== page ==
Is it true that big cars are safer than small ones? Does size matter when it comes to safety? This question does not have a precise solution. However, there are figures.

Isn’t it true that a bigger car is safer?

According to IIHS statistics on fatal motor vehicle crashes in Indiana, drivers of small vehicles have the greatest fatality rates (39% for cars, 26% for pickups and SUVs, and 2% for heavy trucks).


The momentum of the car increases with weight. We know that kinetic energy is equal to the product of half the mass and the square of the speed from our high school physics classes.

The vehicle is safer as its weight increases. A huge pickup truck is almost four times safer than a passenger vehicle if we consider that it is 2.5 times heavier, even when loaded.

The position of the center of gravity has an impact on safety during an accident. The car sustains less damage in a collision if it is lower since less force is exerted on it. Therefore, people looking to purchase the safest vehicle should think about purchasing one of the big, bulky sedans offered for sale in Indiana.

Crash Test Results

Safety systems have advanced to a degree never previously seen, which was a major element in surviving the accident. Turning to contemporary crash tests is sufficient. Even the most severe collisions don’t defeat modern vehicles.

The crash test, however, is conducted in a controlled environment and simulates the most precise collision in a “perfect” event. But occasionally, a Ford Fiesta collides with a Jeep Grand Cherokee. Unfortunately, even the most severe crash tests of today cannot demonstrate the design’s flaws when a car is in front of it since the programmable deformation zones do not line up. Because of this, it is not totally accurate that the manufacturer’s compact hatchback is as safe as a full-size SUV.

Can a Small Car Be Safer than an Off-Road Vehicle?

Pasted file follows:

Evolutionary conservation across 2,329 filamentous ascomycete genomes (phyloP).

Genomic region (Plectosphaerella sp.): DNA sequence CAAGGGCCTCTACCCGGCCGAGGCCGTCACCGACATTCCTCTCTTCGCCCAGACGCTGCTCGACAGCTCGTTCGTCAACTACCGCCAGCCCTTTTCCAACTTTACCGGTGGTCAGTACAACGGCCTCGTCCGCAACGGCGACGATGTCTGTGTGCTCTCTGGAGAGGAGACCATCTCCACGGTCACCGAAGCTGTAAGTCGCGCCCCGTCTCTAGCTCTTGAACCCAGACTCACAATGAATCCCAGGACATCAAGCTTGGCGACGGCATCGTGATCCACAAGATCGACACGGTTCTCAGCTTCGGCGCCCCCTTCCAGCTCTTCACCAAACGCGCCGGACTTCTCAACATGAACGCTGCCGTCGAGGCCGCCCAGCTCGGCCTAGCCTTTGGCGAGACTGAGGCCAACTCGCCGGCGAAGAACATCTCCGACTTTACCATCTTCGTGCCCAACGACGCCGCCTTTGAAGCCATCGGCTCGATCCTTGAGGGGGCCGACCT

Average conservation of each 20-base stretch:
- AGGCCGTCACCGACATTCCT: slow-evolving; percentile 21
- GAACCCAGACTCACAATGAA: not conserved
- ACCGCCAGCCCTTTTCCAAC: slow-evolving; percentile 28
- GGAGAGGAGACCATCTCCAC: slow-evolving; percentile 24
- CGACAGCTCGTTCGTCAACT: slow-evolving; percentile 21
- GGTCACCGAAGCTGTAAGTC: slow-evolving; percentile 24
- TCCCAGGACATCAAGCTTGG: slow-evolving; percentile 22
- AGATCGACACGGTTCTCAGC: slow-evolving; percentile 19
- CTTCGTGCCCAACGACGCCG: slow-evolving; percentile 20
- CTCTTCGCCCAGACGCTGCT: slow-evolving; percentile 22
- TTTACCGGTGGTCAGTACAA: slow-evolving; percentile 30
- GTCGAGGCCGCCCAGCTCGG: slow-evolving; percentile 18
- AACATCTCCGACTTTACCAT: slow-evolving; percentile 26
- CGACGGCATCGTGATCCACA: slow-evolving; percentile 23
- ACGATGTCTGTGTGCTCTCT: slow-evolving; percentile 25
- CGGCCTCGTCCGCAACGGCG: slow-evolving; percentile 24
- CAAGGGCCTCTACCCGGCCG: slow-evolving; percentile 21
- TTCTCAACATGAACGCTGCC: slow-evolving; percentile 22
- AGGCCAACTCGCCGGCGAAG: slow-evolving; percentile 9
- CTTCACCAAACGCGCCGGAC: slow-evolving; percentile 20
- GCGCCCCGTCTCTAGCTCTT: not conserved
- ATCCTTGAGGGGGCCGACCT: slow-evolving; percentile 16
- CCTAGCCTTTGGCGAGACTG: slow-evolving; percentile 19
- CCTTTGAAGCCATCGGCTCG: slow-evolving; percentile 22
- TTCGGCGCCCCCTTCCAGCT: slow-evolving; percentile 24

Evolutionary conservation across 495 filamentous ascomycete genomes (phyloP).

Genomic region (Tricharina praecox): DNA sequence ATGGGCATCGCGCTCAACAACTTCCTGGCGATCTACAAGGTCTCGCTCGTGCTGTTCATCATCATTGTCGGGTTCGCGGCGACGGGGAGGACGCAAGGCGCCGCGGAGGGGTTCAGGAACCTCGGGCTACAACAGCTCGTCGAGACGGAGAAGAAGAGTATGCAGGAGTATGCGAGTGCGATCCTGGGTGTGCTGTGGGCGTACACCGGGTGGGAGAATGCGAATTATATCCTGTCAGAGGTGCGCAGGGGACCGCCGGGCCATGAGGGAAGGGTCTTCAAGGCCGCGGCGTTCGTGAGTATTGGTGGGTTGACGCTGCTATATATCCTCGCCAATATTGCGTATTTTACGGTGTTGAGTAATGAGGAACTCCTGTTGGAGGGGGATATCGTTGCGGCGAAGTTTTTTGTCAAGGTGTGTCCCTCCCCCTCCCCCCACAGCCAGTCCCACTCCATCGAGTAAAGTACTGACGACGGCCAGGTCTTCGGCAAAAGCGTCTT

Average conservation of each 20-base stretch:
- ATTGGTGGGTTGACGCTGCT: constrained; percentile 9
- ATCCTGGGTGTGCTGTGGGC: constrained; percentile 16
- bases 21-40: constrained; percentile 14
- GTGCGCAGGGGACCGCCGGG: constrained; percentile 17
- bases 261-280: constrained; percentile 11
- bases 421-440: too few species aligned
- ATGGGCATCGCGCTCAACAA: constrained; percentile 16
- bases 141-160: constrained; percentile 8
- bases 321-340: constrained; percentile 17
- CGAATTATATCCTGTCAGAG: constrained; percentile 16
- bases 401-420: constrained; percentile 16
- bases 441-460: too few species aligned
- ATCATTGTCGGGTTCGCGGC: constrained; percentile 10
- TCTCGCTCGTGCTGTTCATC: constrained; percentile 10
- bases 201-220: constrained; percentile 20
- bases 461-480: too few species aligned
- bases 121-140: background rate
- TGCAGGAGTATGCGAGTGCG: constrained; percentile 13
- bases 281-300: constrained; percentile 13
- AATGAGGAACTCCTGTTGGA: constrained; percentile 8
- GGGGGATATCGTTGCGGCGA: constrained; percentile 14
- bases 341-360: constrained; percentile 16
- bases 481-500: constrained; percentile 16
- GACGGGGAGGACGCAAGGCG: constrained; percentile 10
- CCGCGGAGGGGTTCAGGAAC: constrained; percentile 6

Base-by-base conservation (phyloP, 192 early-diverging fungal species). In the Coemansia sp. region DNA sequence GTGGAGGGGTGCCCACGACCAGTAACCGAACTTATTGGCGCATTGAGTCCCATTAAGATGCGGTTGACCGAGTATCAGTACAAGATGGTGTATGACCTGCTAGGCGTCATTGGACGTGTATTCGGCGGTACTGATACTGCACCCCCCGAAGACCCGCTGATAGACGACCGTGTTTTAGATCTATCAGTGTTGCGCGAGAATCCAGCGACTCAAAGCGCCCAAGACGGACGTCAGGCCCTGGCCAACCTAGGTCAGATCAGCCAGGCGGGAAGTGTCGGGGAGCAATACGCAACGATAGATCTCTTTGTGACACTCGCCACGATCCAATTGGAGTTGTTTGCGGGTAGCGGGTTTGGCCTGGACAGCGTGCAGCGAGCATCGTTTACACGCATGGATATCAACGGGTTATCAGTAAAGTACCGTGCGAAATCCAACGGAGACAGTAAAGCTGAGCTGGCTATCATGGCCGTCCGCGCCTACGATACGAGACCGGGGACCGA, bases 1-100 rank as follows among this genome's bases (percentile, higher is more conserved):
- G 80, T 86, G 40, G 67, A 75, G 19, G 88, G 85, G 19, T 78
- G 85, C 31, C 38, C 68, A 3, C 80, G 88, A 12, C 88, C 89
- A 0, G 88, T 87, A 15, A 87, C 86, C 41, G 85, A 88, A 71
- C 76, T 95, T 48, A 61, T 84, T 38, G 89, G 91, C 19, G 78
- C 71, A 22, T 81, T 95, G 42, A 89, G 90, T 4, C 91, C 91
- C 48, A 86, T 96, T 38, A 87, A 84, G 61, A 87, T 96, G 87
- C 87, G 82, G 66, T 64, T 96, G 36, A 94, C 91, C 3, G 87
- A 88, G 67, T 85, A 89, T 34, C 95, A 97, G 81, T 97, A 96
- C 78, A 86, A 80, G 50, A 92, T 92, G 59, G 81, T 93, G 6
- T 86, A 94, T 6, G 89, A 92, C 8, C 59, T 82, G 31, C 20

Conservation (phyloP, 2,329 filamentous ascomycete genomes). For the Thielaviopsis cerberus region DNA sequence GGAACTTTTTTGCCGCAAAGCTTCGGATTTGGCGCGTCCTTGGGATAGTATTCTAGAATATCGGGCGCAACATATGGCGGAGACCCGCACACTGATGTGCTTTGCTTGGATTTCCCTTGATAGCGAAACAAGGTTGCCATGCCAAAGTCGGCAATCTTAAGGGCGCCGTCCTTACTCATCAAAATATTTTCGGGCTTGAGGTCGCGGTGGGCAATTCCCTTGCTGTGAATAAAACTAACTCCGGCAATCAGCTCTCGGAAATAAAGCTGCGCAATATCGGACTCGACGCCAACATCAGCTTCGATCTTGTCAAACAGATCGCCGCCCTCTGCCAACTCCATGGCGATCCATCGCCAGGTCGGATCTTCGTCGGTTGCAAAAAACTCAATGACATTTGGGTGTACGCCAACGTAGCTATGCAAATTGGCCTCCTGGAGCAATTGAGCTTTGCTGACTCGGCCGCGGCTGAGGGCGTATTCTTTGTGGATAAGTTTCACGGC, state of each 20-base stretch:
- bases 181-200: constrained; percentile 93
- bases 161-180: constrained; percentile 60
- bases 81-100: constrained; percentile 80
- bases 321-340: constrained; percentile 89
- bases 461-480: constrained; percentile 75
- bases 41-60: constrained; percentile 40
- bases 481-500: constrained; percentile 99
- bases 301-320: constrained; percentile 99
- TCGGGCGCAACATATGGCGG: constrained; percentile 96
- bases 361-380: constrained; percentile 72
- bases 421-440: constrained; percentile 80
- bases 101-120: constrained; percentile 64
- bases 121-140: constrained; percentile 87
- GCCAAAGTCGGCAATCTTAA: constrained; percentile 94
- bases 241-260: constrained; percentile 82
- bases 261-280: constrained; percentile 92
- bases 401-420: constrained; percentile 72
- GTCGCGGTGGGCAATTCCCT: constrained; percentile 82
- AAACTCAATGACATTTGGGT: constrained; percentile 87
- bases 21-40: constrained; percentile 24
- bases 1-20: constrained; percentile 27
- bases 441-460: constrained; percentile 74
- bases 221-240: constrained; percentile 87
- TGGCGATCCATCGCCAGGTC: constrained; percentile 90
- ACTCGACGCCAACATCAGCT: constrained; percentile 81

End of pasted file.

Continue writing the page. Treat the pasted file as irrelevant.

Standards for safety continue to change, as do designs and technologies. As a result, consumers who purchase a tiny, fuel-efficient city car will benefit from superior protection for the driver and passengers than those who drive an outdated SUV.

Adaptive Safety in Modern Vehicles

Currently, passive safety systems in cars are far more complicated. The crumple zone, which is front-controlled and absorbs the collision momentum, is the foundation of passive safety systems. Its components convey vibrations and gravity stresses as well as steady and soothe the body’s position.

The majority of them today are manufactured from contemporary foams, like EPP, for instance. Due to its excellent shock absorption, this material is specifically utilized to create parts that dampen and cover radiators. Additionally, it is highly robust, thus it merely momentarily deforms rather than disintegrating into bits. It is also present in automobile interiors. It is utilized to create cervical spine-stabilizing and -protecting head restraints. supports the position of the body when put in chairs and headrests. While successfully dampening negative effects is the door filler created from it. Expanded polypropylene is also used to make parts of the floor and ceiling cladding. The posture of the legs when driving is made pleasant by footrests made of this material.


The short stopping distance of a little car is due to the fact that the inertia force is mass dependent. A car with four passengers will weigh far less overall than an SUV with only one driver. As a result, a light car’s driver will be less likely to be in an accident because it is simpler to slow down and stop reliably earlier.


On a country road, a large truck will take longer to accelerate when overtaking. Additionally, it needs additional room to enter its lane again. In comparison, starting and finishing an overtake is much simpler for a driver of a light automobile.

Additionally, compact cars often have greater handling, which makes it possible to avoid hazardous circumstances. For inexperienced drivers, ease of parking or maneuvering can be a big benefit. For instance, a big car that is 10 years old has a less durable design and offers less protection to the driver and passengers in the case of a rollover. It might also lack contemporary electronics and the ESP system. Only in 2012 was this approach made a requirement for auto equipment.

After all, both large and tiny cars can be safe because safety ultimately depends largely on the abilities and level of concentration of the drivers. However, a modern sedan is more reliable in a collision than an antiquated SUV, and if we compare two cars from the same year, the larger one will be more secure.

After all, the most important thing is to drive carefully! Stay safe.